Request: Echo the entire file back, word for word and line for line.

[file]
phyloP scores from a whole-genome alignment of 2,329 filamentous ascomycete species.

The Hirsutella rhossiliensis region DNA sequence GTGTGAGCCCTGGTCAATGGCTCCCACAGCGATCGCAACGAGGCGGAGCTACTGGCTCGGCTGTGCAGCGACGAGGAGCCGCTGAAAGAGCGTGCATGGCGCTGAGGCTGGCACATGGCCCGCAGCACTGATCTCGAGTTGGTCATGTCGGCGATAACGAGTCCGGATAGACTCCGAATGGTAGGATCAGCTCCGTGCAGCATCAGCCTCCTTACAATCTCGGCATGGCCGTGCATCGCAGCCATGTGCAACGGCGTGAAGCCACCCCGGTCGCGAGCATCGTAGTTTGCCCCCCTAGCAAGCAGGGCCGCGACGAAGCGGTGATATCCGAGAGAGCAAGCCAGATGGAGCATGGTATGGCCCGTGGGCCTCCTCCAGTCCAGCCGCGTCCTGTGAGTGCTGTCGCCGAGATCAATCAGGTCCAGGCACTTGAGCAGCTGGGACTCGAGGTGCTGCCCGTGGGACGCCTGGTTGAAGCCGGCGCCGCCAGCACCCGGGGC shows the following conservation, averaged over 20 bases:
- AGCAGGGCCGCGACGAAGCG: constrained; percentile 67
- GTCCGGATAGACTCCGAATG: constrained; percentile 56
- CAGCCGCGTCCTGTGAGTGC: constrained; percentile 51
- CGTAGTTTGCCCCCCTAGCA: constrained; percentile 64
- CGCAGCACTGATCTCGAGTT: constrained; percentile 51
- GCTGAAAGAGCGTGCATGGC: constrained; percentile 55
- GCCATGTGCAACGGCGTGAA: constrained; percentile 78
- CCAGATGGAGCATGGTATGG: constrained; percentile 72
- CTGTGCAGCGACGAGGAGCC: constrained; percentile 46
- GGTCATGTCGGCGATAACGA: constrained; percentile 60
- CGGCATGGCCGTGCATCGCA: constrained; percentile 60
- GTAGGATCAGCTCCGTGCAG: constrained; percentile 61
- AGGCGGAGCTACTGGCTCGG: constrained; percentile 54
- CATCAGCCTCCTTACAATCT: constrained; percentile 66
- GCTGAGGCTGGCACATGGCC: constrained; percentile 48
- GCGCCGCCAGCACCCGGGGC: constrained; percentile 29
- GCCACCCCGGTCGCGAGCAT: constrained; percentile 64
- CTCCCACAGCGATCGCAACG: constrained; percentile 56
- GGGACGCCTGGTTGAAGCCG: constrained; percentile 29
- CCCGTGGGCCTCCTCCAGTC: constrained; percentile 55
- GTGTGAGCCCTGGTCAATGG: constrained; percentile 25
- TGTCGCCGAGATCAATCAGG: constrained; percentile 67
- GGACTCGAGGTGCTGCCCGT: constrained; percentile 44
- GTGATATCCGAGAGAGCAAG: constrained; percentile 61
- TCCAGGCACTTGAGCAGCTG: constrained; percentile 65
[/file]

phyloP scores from a whole-genome alignment of 2,329 filamentous ascomycete species.

The Hirsutella rhossiliensis region DNA sequence GTGTGAGCCCTGGTCAATGGCTCCCACAGCGATCGCAACGAGGCGGAGCTACTGGCTCGGCTGTGCAGCGACGAGGAGCCGCTGAAAGAGCGTGCATGGCGCTGAGGCTGGCACATGGCCCGCAGCACTGATCTCGAGTTGGTCATGTCGGCGATAACGAGTCCGGATAGACTCCGAATGGTAGGATCAGCTCCGTGCAGCATCAGCCTCCTTACAATCTCGGCATGGCCGTGCATCGCAGCCATGTGCAACGGCGTGAAGCCACCCCGGTCGCGAGCATCGTAGTTTGCCCCCCTAGCAAGCAGGGCCGCGACGAAGCGGTGATATCCGAGAGAGCAAGCCAGATGGAGCATGGTATGGCCCGTGGGCCTCCTCCAGTCCAGCCGCGTCCTGTGAGTGCTGTCGCCGAGATCAATCAGGTCCAGGCACTTGAGCAGCTGGGACTCGAGGTGCTGCCCGTGGGACGCCTGGTTGAAGCCGGCGCCGCCAGCACCCGGGGC shows the following conservation, averaged over 20 bases:
- AGCAGGGCCGCGACGAAGCG: constrained; percentile 67
- GTCCGGATAGACTCCGAATG: constrained; percentile 56
- CAGCCGCGTCCTGTGAGTGC: constrained; percentile 51
- CGTAGTTTGCCCCCCTAGCA: constrained; percentile 64
- CGCAGCACTGATCTCGAGTT: constrained; percentile 51
- GCTGAAAGAGCGTGCATGGC: constrained; percentile 55
- GCCATGTGCAACGGCGTGAA: constrained; percentile 78
- CCAGATGGAGCATGGTATGG: constrained; percentile 72
- CTGTGCAGCGACGAGGAGCC: constrained; percentile 46
- GGTCATGTCGGCGATAACGA: constrained; percentile 60
- CGGCATGGCCGTGCATCGCA: constrained; percentile 60
- GTAGGATCAGCTCCGTGCAG: constrained; percentile 61
- AGGCGGAGCTACTGGCTCGG: constrained; percentile 54
- CATCAGCCTCCTTACAATCT: constrained; percentile 66
- GCTGAGGCTGGCACATGGCC: constrained; percentile 48
- GCGCCGCCAGCACCCGGGGC: constrained; percentile 29
- GCCACCCCGGTCGCGAGCAT: constrained; percentile 64
- CTCCCACAGCGATCGCAACG: constrained; percentile 56
- GGGACGCCTGGTTGAAGCCG: constrained; percentile 29
- CCCGTGGGCCTCCTCCAGTC: constrained; percentile 55
- GTGTGAGCCCTGGTCAATGG: constrained; percentile 25
- TGTCGCCGAGATCAATCAGG: constrained; percentile 67
- GGACTCGAGGTGCTGCCCGT: constrained; percentile 44
- GTGATATCCGAGAGAGCAAG: constrained; percentile 61
- TCCAGGCACTTGAGCAGCTG: constrained; percentile 65